Earlier this week, I stumbled upon a story that made me double take. Apple had apparently approved a 4k video capture app for iOS 7 for the bargain price of $1000.
By stitching together 4K images at 24 frames per second, the app provided one of the only ways to get 4K content out of your iPhone 5s. This high-res video also stored information at 72MB per second, meaning you'd better make room on your phone if you wanted to capture video at all. Also, it only currently works for iOS 7 so upgrading to Apple's new software would cost you your $1000 prize. In the end, is it worth it? No, probably not. But then again, what apps are out there that are worth shelling out top dollar?
A few pieces of mobile software that stretch into triple digits can be worth it. Take for instance, the $100 knfbReader app that can take text from a photo and read it out loud as speech. This app has life-changing applications for the blind, its intended demographic. According to Reuters, the app is the result of a decades long partnership with the National Federation of the Blind and Ray Kurzweil, director of engineering at Google.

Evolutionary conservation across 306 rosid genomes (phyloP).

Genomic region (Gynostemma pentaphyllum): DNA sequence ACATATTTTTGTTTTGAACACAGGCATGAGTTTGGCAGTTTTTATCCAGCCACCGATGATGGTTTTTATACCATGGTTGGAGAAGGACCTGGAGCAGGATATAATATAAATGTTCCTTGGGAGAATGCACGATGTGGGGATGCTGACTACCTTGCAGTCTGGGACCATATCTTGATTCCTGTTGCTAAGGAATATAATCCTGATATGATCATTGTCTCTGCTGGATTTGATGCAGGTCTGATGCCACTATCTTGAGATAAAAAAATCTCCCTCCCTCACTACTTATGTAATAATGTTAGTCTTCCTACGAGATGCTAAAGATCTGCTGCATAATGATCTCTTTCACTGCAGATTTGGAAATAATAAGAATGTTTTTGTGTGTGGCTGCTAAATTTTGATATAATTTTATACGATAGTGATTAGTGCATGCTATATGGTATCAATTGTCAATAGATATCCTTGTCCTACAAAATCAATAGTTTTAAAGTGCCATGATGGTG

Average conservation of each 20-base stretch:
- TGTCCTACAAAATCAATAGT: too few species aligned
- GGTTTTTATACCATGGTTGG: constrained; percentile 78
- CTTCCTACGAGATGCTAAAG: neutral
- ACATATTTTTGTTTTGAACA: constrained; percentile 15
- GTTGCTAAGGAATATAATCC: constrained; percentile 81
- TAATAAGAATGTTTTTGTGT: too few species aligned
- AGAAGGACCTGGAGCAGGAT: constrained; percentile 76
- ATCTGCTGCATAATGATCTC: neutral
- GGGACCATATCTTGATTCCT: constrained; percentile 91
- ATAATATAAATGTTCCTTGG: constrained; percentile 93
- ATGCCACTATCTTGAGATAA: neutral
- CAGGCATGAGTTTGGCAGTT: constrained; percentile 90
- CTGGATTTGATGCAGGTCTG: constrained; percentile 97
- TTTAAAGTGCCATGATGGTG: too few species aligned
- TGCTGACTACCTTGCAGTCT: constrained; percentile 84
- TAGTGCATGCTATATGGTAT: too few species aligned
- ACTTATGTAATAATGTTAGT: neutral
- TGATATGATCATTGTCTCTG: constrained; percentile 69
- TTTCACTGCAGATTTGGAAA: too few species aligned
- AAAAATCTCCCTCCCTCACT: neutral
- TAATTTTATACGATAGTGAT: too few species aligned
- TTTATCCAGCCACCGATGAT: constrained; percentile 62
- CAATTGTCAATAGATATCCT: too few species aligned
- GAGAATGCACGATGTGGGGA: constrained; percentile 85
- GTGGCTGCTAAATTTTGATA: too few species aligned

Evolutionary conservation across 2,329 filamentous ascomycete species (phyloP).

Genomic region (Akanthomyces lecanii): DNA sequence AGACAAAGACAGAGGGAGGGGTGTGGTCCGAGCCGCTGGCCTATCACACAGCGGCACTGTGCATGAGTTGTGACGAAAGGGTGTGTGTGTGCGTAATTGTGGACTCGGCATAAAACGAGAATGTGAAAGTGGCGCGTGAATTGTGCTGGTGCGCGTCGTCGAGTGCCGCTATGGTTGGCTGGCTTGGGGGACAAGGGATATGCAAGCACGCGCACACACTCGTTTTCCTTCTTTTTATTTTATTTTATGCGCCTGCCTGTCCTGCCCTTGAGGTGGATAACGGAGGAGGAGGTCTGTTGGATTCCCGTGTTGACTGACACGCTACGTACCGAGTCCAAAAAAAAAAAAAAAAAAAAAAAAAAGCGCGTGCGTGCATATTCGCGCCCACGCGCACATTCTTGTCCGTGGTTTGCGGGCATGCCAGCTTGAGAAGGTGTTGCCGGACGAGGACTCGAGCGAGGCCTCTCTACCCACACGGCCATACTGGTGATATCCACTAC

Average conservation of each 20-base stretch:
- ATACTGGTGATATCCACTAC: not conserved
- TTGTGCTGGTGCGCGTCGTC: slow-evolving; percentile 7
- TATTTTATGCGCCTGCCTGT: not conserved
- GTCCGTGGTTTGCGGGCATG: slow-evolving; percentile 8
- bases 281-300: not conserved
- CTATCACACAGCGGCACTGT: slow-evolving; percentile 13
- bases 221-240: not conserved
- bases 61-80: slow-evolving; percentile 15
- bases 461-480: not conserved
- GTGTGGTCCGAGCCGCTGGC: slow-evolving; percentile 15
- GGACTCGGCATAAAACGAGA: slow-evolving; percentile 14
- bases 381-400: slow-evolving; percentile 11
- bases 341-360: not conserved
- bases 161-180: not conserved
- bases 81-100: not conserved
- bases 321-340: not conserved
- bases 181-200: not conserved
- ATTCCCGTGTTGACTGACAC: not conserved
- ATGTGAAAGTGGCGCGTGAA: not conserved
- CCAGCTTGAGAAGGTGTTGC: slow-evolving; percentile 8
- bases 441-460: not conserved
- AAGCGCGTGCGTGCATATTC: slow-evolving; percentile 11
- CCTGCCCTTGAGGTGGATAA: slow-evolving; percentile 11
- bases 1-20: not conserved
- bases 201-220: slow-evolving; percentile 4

The most money I've ever dropped on one app was $10 and even that was because I had an iTunes gift card. (What can I say? I'm cheap.) However, my experience with TapeACall Pro has been well worth it, especially since I spend a lot of time on over-the-phone interviews. But are there expensive apps out there that are worth it but are locked behind a scary monetary commit? A crappy free app is easy enough to delete, but a crappy paid app is the worst. Last week Android extended its app return policy to two hours, so even if you do get stuck with a pricey-yet-craptacular app, you can still get your money back.
So now I'm feel a little more adventurous. What have been your favorites and what have been your horror stories? It's time I investigated the pricier side of smartphone software.